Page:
Robopocalypse[edit]

In November 2009, Wilson sold his novel Robopocalypse to Doubleday, with Jason Kaufman (editor of Dan Brown, among others) coming on as editor. One day before rights to the novel were purchased, Wilson sold film rights to DreamWorks SKG, with Steven Spielberg officially signing on to direct.[7]

Amped[edit]

In November 2010, Wilson sold his novel AMPED to Doubleday, again working with editor Jason Kaufman.[8] Film rights to the novel were sold to Summit Entertainment, with Alex Proyas (Dark City; The Crow; I, Robot) attached to direct.[9]

The Nostalgist[edit]

In 2012, Wilson's short story "The Nostalgist" was optioned by Italian director Giacomo Cimini.[10]

Television Host[edit]

Wilson hosted a series on the History Channel entitled The Works, which debuted on July 10, 2008. Ten episodes of The Works aired, in which Wilson explained the hidden workings of everyday items, including Sneakers, Guns, Beer, Garbage, Robots, Skydiving, Power Tools, Steel, Motorcycles, and Tattoos. He has also appeared as himself in Modern Marvels and Countdown to Doomsday.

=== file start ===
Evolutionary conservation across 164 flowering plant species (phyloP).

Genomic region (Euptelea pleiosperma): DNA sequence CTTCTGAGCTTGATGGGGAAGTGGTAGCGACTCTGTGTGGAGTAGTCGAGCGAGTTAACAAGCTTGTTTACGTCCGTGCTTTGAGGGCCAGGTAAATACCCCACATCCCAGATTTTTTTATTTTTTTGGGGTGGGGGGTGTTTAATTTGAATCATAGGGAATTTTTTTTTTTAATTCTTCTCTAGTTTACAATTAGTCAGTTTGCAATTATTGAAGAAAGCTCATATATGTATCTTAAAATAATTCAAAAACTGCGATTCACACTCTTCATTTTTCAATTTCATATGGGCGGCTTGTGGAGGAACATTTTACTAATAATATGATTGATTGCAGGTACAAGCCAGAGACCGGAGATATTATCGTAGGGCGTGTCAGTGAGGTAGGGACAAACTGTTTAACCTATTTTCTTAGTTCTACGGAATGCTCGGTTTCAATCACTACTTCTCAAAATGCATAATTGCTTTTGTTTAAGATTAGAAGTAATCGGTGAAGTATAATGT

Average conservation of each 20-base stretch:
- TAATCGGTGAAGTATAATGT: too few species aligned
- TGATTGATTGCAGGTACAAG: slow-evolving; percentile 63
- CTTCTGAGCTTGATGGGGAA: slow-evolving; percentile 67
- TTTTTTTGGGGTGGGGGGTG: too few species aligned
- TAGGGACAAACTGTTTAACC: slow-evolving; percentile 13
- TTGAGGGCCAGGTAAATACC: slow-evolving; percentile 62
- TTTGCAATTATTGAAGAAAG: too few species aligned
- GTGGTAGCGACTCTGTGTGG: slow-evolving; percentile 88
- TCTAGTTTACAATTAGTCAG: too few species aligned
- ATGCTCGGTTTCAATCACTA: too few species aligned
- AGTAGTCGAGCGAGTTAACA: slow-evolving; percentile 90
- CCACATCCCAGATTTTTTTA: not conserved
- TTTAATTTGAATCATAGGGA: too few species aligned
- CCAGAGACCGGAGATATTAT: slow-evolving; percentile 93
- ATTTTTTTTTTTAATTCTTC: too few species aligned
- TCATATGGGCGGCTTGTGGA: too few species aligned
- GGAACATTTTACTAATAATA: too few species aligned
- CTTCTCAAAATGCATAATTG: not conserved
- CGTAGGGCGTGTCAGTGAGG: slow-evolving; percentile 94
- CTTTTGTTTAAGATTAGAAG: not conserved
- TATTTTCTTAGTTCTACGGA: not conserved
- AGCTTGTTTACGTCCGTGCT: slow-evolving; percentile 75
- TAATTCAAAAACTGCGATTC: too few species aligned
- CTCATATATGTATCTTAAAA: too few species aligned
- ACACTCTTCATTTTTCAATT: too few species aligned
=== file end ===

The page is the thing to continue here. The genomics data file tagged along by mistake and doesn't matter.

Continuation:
References[edit]

  1. ^ Best Sellers – Hardcover Fiction. The New York Times, June 26, 2011.
  2. ^ Wilson, D: Top 5 Robots That Own You, Popular Mechanics, October 1, 2009.
  3. ^ Dean, C: If Robots Ever Get Too Smart, He'll Know How to Stop Them. The New York Times, Feb 14, 2006.
  4. ^ Fleming, M: Myers leads Par 'Uprising', Variety, April 26, 2006
  5. ^ Anders, C.J.: A Robot Uprising Comedy from Jack Black and the Director of Hot Tub Time Machine, io9, Oct 22, 2010
  6. ^ Fleming, M: Nickelodeon Strikes 'Bro-Jitsu' Deal Variety, May 16, 2007.
  7. ^ Fleming, M: Steven Spielberg Commits to Direct Robopocalypse Deadline Hollywood, Oct 22, 2010.
  8. ^ Deahl, R.: A Hollywood Favorite Awaits his Publishing Moment, Publishers Weekly, Dec 20, 2010.
  9. ^ White, J.: Alex Proyas Nabs AMP: Another Daniel H. Wilson Cyber-tome Hits, Empire Online, Dec 2, 2010.
  10. ^ Quietearth.us: Giacomo Cimini Developing Daniel H. Wilson's The Nostalgist, Aug 7, 2012.

External links[edit]